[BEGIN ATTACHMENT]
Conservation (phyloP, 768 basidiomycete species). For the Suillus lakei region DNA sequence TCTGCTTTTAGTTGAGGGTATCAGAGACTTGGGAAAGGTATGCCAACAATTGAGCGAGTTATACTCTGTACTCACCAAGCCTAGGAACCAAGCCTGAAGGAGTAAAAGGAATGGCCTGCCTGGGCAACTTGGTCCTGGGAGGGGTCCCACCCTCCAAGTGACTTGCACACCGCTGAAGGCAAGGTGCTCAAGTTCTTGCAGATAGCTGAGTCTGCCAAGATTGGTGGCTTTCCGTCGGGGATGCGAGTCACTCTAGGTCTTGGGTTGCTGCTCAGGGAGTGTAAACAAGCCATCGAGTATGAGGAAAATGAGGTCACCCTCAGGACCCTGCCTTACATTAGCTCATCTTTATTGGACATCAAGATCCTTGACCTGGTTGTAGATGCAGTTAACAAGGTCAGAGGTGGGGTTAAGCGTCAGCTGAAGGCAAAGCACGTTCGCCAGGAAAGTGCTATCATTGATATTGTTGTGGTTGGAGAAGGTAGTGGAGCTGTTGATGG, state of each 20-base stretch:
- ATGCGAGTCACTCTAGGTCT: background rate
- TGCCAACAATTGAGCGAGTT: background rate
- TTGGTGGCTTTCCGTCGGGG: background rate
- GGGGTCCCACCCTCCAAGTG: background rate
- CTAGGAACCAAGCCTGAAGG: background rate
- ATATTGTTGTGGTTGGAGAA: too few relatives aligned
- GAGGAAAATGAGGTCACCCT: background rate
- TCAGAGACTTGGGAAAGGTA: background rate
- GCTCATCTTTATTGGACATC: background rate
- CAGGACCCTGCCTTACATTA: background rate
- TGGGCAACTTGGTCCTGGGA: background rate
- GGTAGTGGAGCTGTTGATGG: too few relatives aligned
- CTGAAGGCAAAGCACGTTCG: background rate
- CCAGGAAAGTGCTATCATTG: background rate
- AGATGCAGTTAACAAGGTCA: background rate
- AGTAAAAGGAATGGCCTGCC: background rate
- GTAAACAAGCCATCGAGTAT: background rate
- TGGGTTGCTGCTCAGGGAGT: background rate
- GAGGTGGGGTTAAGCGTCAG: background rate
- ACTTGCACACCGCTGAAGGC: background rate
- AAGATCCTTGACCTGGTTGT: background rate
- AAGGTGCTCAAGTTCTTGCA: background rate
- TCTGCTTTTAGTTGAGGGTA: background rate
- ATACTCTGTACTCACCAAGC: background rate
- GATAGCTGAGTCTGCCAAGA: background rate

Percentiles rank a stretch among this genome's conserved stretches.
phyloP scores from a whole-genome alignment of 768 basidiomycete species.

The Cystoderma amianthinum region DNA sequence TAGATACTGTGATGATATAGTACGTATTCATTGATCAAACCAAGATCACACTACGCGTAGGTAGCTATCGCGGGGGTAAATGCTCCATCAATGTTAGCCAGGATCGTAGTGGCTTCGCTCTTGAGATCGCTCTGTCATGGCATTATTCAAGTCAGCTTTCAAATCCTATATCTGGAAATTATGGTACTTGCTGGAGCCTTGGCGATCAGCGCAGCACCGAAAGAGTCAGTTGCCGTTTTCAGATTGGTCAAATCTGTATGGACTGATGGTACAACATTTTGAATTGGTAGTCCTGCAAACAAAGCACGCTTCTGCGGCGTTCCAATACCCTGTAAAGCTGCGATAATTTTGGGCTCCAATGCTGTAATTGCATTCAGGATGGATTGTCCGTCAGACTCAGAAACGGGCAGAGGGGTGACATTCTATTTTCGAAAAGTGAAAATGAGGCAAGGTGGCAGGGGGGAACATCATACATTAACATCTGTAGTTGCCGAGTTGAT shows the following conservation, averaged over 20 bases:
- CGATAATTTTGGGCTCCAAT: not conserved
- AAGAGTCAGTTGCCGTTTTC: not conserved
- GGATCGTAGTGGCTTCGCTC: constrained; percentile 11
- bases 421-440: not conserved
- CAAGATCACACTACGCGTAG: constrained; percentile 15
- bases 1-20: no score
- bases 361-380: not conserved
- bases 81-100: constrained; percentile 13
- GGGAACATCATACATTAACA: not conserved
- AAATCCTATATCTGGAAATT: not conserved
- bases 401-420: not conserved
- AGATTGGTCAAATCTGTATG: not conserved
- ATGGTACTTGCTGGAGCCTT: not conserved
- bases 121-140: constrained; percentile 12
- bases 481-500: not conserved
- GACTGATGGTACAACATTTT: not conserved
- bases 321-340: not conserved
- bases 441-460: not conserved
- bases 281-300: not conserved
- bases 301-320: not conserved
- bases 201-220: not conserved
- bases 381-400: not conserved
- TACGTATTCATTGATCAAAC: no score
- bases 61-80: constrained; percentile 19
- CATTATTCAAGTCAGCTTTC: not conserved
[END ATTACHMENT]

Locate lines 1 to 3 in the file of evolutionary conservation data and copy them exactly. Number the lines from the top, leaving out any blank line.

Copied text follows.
Conservation (phyloP, 768 basidiomycete species). For the Suillus lakei region DNA sequence TCTGCTTTTAGTTGAGGGTATCAGAGACTTGGGAAAGGTATGCCAACAATTGAGCGAGTTATACTCTGTACTCACCAAGCCTAGGAACCAAGCCTGAAGGAGTAAAAGGAATGGCCTGCCTGGGCAACTTGGTCCTGGGAGGGGTCCCACCCTCCAAGTGACTTGCACACCGCTGAAGGCAAGGTGCTCAAGTTCTTGCAGATAGCTGAGTCTGCCAAGATTGGTGGCTTTCCGTCGGGGATGCGAGTCACTCTAGGTCTTGGGTTGCTGCTCAGGGAGTGTAAACAAGCCATCGAGTATGAGGAAAATGAGGTCACCCTCAGGACCCTGCCTTACATTAGCTCATCTTTATTGGACATCAAGATCCTTGACCTGGTTGTAGATGCAGTTAACAAGGTCAGAGGTGGGGTTAAGCGTCAGCTGAAGGCAAAGCACGTTCGCCAGGAAAGTGCTATCATTGATATTGTTGTGGTTGGAGAAGGTAGTGGAGCTGTTGATGG, state of each 20-base stretch:
- ATGCGAGTCACTCTAGGTCT: background rate
- TGCCAACAATTGAGCGAGTT: background rate